The International Journal of Wilderness (IJW) is the tool of choice for wilderness managers and advocates, produced through a unique collaboration between the WILD Foundation and its many partners and sponsors.
What do smartphones, global positioning systems, Spot Locator Beacons, navigation apps, and other technological innovations mean for the future of outdoor recreation, and, especially, the future of wilderness?
The United States has a long history throughout which equitable access to resources has been denied to segments of the population along racial, ethnic, and socioeconomic distinctions through informal, legal, and sometimes violent means.
In the future, we can expect environmental youth mobilization in the Middle East and North Africa to intensify, as ecological challenges increase alongside constrained development choices, increasing population growth, and resource scarcity.
Support the IJW
When you subscribe to the International Journal of Wilderness, you gain the tool of choice for wilderness land managers and advocates. Moreover, you invest in the only international forum for wilderness sharing research and insights that improve our understanding of and relationship with the wild world.
Write for us
We invite contributions pertinent to wilderness worldwide, including issues about stewardship, planning, management, education, research, international perspectives, and inspirational articles. The IJW solicits original manuscripts only and (with rare but important professional exception) we do not accept those previously published or simultaneously submitted elsewhere.
To expand your wilderness knowledge and target your action to protect wilderness, take advantage of the most extensive wilderness publications archive in the world, with free access to IJW issues that started in 1995!
In this issue of IJW, we remember the wilderness giant Stewart “Brandy” Brandborg. Betsy Lindley, Maria Blevins, and Scott Williams discuss cultural meanings and management challenges for urban-proximate wilderness areas. David Cole documents the historical development and evolution of the Leave No Trace program. Finally, Crista Valentino highlights the emergence of new conservation leaders with the CoalitionWILD program.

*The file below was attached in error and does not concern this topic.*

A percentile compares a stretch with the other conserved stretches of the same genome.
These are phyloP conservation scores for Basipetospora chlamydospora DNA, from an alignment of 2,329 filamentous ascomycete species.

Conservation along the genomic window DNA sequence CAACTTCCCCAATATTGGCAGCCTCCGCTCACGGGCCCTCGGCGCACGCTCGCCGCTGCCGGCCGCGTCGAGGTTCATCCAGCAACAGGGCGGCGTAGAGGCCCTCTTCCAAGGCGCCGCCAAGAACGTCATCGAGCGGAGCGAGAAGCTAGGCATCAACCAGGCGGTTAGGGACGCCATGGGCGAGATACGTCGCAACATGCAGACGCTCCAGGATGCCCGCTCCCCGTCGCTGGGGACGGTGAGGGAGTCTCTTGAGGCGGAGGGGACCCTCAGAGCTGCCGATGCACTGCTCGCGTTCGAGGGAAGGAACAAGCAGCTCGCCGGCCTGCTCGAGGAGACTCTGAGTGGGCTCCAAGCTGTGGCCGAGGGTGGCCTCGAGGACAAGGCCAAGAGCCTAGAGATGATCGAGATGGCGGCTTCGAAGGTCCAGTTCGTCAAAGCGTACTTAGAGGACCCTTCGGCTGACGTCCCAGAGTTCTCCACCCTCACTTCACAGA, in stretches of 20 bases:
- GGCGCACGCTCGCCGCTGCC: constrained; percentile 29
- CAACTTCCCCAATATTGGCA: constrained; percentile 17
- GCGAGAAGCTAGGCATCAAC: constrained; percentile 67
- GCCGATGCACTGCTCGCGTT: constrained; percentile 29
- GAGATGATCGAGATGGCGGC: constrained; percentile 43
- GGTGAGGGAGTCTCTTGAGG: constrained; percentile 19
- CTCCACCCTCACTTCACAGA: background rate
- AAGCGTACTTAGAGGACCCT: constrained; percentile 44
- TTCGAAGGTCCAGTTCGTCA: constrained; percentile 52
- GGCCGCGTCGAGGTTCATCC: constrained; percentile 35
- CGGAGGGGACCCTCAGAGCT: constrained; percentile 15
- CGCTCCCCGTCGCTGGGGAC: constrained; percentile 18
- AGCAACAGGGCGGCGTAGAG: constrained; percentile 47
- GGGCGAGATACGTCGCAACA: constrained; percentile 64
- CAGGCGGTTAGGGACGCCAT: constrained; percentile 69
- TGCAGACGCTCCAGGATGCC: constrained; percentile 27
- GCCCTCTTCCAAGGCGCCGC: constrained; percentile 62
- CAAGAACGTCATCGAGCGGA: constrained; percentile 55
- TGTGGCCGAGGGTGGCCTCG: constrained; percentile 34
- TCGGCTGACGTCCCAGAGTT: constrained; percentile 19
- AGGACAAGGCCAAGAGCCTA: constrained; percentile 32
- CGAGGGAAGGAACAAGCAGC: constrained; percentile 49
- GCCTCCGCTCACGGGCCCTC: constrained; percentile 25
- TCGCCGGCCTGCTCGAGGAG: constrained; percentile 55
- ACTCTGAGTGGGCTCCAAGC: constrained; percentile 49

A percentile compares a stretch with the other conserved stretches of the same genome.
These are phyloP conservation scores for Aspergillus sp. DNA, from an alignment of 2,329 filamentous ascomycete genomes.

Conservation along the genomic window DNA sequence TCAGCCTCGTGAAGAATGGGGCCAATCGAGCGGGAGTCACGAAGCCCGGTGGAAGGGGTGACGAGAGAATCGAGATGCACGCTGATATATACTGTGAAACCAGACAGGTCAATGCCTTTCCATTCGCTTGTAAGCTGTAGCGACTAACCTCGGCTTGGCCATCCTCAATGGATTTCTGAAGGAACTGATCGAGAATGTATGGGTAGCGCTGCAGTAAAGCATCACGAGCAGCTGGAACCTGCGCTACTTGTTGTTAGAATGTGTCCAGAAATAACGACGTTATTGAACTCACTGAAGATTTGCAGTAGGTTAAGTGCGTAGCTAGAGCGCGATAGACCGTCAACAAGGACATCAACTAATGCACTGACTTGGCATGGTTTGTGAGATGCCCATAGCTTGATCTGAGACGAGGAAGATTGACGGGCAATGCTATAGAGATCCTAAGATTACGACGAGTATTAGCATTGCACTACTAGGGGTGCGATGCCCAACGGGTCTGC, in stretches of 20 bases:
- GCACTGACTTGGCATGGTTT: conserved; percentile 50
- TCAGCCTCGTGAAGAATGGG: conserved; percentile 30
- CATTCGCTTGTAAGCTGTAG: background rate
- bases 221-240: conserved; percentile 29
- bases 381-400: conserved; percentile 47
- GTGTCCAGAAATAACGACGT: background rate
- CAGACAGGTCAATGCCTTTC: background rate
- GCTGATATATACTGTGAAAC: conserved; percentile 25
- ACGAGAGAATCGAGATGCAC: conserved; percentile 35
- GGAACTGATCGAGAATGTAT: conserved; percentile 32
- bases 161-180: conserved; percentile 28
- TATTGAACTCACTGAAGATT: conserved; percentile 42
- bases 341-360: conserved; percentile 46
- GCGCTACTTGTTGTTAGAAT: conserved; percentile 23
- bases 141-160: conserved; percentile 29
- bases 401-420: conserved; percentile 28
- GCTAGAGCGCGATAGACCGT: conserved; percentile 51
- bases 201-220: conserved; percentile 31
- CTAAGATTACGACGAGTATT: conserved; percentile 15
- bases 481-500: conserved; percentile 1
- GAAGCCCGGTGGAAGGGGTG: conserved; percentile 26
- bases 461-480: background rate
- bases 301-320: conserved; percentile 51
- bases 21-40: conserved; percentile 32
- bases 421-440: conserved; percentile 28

In this issue of the International Journal of Wilderness, Vance Martin announces that the 11th World Wilderness Congress, or WILD11, will convene in China in late 2019. Read through his editorial, “WILD11: Why China…and Why Now” to get the full scoop.
Additionally, Cao Yue and others present a preliminary study mapping wilderness in mainland China. Carol Griffin, Jeff Marion, Jeremy Wimpey, and others examine campsite policies in wilderness related to Leave No Trace guidance, recreation ecology, and management practices across several articles. Amelia Romo and others also examine the impact of wilderness therapy programs in wilderness settings. And much more!
In 2017, IJW began an online publishing format. This format will continue in 2018 as we seek to reach our diverse audience in multiple ways that are consistent with current professional and academic dissemination of science and stewardship. We also have the opportunity to expand our social media presence and outreach by changing how we provide information and content to practitioners, scientists, advocates, and stewards. Plans include providing open access via the IJW website to the tables of contents, editorials, and the “Soul of the Wilderness” for the current volume. Through these changes, it is our goal to provide ongoing engagement, discourse, and exposure for the important topics and issues raised by the contributing authors of IJW and its valued readership.
In this issue of the IJW, Peter Ashley discusses mapping the inner experience of wilderness; Dan Dustin, Larry Beck, and Jeff Rose examine emerging issues related to technology on the Pacific Crest Trail; and more!
This special issue of the IJW focuses on the Wild and Scenic Rivers Act to coincide with the 2018 50th anniversary year. Our editors sought to rejuvenate efforts that began 17 years ago when IJW devoted two consecutive issues to wild rivers.
In the April 2016 issue of the IJW, Lisa Ronald kicks us off with the editorial perspective “Identifying with Wilderness,” Christina Mills and Monica Patel ask “Where are the Young People in Wilderness?,” and more!